Merger and Acquisition Trends in the Insurance Industry

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Compared to 2012, the levels of mergers and acquisitions activity were not that high in 2013, especially in the insurance industry. In fact, the sector saw the slowest ever pace in the last couple of years. Obviously, there were many negative factors in the picture such as the macroeconomic uncertainty, high company valuations and so on. The good thing is that even though 2013 was not that amazing, the industry experts are still hopeful that 2014 is going to be much better. And they have plenty of evidence to back this up. For instance, the effects of 2013 tax changes is now being reduced, there seem to be more buyers around, the economy is improving and there are so many acquirers who have already formulated a pipeline for themselves.  Combine all of this, and the M&A industry will have a positive year especially in the insurance segment.

According to the stats, there were 416 insurance related merger deals in the year 2012, and in 2013, it was a much lesser number, at around 224. In 2014, it will possibly increase because there is more demand now.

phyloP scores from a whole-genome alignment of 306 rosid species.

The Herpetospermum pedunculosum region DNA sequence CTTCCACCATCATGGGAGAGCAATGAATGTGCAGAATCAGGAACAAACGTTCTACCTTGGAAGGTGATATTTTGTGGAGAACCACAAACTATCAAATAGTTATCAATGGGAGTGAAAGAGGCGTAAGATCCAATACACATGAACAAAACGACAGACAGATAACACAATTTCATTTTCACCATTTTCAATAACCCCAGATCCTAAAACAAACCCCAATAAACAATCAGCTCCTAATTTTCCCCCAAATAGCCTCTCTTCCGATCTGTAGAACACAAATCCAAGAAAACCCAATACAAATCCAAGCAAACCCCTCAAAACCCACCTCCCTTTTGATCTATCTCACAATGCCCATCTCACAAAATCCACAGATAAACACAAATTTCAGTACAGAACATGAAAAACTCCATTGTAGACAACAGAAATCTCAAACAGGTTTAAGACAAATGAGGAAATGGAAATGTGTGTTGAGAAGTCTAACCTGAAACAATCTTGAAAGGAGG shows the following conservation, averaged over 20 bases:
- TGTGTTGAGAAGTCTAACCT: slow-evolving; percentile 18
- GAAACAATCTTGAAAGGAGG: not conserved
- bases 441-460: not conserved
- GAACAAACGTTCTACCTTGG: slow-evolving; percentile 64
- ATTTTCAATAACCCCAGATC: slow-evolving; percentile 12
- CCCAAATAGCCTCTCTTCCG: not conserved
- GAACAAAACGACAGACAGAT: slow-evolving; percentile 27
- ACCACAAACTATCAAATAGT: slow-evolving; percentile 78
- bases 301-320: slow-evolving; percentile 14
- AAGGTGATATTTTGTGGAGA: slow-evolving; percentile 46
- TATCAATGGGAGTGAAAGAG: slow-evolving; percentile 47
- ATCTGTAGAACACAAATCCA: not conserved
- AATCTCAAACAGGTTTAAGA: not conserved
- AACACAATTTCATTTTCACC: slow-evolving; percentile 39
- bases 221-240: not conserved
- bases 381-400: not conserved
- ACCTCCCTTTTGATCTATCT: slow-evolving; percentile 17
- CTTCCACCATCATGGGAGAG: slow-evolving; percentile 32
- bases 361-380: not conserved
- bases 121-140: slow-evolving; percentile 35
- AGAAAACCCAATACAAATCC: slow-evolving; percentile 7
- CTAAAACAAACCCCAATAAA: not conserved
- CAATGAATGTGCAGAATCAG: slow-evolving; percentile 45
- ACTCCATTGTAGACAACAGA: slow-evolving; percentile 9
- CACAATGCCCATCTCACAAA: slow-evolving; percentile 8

As already mentioned, 2013 did not see enough deals because of tax issues. Considering the fourth quarter of 2012, that was a time when more than 130 insurance brokers finalized over 20 carrier deals. This nearly doubles the value of the quarterly average of the past four years. Since 2013 had to see a rise in capital gains taxes, most of the M&A activity took place towards the end of 2012, and the next year was nearly ripped of deals. With regards to this year, no changes are being made to taxes that can affect the M&A industry.

Coming onto the number of buyers in the market, they are indeed growing. In the past three years, nearly 90% of the deals involved corporations or strategic buyers. In recent times, more interest has been developed in the sector because of private equity funds, resulting in more opportunities in the industry. Most insurance brokers have a fee structure that generates stable cash flows and not incurring significant risks. This structure is just what is liked by private equity firms, and so they have employed it in the past and will do more of it this year.

Meanwhile, let’s sit back and see if 2014 will blow up an M&A raving storm.


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